I know, you can hardly believe it and nor can I. But I was stood up; not with disdain aforethought but through sheer amnesia.
Al went to work this morning, but I was not surprised when he returned after an hour, so I went in to help Tim. Monday mornings are always busy – for one thing there’s always a big order received as so much has sold out on Saturday and then there is a lot to check and possibly throw out; and it’s often a busy morning as people need to stock up after the weekend. However, I was home by 12.30 and ate a quick but delicious lunch of granary bread (unadorned), raspberries, plain yoghurt and cherries. The yoghurt is a bit of a slog actually; I bought it a week ago, two 500g pots, but as they were out of whole milk stuff I bought fat-free and, to be honest, it’s a bit too worthy. I’ve taken to adding a spoonful of Greek yoghurt to perk it up, but it’s still taking some getting through.
I drove to the blood donor clinic in case I felt woozy and not like cycling the 3 miles home – I was fine, but was a little tired when on my way to the hairdresser later; I had to stand on the pedals to make it up the hill. Then I spent the rest of the afternoon in the shop – Tim offered to stay until the end of the afternoon and I gratefully accepted. I had a front door key, and the Sage said he’d call in at 6 o’clock with his key, to lock the back door.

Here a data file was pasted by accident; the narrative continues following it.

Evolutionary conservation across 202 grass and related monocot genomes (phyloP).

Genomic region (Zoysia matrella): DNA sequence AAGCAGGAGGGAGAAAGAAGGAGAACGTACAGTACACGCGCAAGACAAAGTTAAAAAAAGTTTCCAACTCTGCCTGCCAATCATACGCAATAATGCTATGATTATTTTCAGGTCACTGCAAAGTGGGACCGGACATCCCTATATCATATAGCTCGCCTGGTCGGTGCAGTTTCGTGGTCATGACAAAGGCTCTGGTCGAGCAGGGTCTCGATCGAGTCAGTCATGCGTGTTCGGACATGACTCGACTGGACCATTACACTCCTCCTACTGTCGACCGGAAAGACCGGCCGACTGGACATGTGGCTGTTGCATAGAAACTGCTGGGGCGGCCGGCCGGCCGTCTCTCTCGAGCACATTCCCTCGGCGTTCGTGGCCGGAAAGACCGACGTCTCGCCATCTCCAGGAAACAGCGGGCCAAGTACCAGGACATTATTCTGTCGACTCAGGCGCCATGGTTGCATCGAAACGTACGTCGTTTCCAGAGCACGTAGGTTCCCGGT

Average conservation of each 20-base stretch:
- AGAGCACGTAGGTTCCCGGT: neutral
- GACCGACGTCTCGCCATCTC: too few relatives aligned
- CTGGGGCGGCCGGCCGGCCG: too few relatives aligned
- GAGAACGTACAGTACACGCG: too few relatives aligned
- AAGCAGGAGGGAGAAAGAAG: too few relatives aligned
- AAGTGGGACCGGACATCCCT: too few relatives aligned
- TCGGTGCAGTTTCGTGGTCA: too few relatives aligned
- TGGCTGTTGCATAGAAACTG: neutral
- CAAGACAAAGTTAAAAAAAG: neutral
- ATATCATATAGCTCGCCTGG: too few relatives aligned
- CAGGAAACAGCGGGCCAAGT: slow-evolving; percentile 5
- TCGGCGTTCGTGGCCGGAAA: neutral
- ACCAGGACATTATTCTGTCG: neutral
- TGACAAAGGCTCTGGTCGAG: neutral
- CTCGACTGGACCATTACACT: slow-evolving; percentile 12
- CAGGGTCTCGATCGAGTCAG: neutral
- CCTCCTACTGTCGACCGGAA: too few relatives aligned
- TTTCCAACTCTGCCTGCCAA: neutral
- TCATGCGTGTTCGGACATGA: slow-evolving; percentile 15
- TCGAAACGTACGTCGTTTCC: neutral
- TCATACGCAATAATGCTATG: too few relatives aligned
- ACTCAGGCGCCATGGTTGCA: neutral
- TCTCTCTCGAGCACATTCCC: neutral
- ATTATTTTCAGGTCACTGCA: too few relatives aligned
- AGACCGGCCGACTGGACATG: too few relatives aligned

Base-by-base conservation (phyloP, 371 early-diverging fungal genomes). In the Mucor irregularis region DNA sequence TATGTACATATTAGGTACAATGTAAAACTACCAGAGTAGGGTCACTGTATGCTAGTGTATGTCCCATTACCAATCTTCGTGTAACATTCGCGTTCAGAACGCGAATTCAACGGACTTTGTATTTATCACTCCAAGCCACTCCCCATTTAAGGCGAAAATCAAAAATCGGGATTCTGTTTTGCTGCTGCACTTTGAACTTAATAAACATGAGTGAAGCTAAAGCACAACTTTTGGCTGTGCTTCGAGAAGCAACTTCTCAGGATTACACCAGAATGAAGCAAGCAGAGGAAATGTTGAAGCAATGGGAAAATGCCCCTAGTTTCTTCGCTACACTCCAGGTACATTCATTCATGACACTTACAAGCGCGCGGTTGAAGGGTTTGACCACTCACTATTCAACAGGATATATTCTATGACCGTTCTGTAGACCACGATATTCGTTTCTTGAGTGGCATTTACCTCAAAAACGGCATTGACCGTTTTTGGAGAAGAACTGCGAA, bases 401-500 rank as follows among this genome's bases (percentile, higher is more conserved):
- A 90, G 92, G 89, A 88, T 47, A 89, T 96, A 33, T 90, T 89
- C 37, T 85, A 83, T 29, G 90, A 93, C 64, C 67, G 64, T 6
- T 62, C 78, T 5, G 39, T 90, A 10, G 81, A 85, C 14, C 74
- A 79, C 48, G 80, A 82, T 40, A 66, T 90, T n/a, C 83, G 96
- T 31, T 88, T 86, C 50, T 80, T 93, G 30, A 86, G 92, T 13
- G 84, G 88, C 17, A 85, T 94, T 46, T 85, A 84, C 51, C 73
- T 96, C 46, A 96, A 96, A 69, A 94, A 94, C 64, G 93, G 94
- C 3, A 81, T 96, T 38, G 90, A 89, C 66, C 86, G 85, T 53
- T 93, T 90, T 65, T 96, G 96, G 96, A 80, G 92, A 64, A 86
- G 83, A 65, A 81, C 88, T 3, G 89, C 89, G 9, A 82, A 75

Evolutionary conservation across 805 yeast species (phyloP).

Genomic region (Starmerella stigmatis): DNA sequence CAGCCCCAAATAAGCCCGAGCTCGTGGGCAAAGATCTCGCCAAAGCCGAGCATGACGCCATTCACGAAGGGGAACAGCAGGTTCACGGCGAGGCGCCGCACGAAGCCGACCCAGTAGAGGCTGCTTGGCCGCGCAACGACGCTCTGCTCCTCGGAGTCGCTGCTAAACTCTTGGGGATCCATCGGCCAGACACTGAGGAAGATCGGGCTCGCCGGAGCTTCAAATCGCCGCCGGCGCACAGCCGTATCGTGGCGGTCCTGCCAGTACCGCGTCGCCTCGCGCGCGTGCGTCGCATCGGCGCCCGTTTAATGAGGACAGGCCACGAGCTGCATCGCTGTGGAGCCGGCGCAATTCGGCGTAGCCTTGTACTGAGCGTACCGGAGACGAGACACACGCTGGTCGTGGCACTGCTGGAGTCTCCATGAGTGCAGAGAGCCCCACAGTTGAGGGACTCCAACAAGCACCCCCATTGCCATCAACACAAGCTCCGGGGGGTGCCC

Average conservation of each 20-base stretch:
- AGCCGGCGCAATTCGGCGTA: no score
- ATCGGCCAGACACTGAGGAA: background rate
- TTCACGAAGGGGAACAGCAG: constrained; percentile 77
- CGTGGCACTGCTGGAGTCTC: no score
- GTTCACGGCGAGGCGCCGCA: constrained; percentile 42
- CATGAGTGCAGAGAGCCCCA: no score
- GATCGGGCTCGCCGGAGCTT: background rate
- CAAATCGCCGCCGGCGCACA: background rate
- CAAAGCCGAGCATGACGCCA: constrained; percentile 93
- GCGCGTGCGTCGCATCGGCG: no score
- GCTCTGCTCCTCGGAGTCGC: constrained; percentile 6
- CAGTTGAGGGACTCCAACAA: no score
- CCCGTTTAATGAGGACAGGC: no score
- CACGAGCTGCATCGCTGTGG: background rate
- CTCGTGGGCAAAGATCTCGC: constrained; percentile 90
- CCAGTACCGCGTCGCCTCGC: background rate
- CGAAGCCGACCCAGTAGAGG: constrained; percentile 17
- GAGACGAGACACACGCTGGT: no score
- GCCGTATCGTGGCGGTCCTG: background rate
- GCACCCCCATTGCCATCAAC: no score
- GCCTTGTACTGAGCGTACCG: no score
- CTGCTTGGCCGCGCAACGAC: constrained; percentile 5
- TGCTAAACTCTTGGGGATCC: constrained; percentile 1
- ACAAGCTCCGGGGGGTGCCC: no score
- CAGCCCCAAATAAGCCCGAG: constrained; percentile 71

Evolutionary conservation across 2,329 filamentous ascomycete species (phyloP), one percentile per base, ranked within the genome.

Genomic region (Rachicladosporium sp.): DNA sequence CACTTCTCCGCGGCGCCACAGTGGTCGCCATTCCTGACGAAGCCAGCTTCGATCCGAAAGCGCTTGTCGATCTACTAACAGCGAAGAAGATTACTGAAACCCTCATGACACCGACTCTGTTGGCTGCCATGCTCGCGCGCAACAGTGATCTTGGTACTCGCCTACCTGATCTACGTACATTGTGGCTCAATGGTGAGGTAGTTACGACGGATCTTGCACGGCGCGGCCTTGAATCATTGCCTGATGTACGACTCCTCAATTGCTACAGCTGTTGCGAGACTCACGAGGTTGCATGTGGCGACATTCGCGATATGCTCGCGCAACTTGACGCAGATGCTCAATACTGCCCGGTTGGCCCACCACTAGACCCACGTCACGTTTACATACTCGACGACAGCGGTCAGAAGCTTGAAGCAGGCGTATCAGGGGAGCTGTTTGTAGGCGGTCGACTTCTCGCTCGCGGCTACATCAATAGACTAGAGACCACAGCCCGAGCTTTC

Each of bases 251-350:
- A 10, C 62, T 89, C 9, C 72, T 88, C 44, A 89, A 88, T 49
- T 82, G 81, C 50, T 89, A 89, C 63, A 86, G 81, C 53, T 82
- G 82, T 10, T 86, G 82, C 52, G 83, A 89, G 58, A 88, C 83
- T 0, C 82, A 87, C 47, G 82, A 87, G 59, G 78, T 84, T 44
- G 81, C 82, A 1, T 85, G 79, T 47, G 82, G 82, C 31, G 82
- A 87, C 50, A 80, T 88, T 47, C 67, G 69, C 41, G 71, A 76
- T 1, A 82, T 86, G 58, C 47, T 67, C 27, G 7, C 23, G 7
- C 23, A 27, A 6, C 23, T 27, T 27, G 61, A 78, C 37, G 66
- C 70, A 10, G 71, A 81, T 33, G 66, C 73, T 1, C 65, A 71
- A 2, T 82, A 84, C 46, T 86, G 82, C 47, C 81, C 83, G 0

At 6.20, I phoned home. No reply. I phoned Ro’s mobile. Little chance of a reply there, he usually leaves it on the kitchen table once he gets home from work. Finally (I was tired and hungry) I phoned Al and asked if Dilly could bring in a key.
Two minutes later, my mobile rang. “Are you still at the shop?” asked the Sage cheerfully. I knew he was at home, as the display showed “Us”. “You were supposed to call in half an hour ago to lock the back door,” I reminded him tersely. “Oh! My meeting went on a long time.” “It was the last thing you said to me when I left the house” – I was stern. He was abashed. Legless for standing purposes.
Five minutes later, having warded off Dilly, he drew up. I was smiling by then (mercurial isn’t in it – I am the mistress of the mood change). “There’s a bottle of pink in the fridge; have a glass poured for me”
And he did. Even better, Dilly and Co had only eaten half their chicken for dinner and she gave me the rest, with potato salad and coleslaw; I hastily washed a lettuce, sautéed courgettes to add to leftover couscous and dinner was ready 15 minutes after I started preparing it. The Sage also used a particularly nicely-shaped glass for the wine, which makes such a difference to one’s enjoyment. I don’t often use good glasses, as I put them in the dishwasher, but he is unaware of such things and that’s fine with me.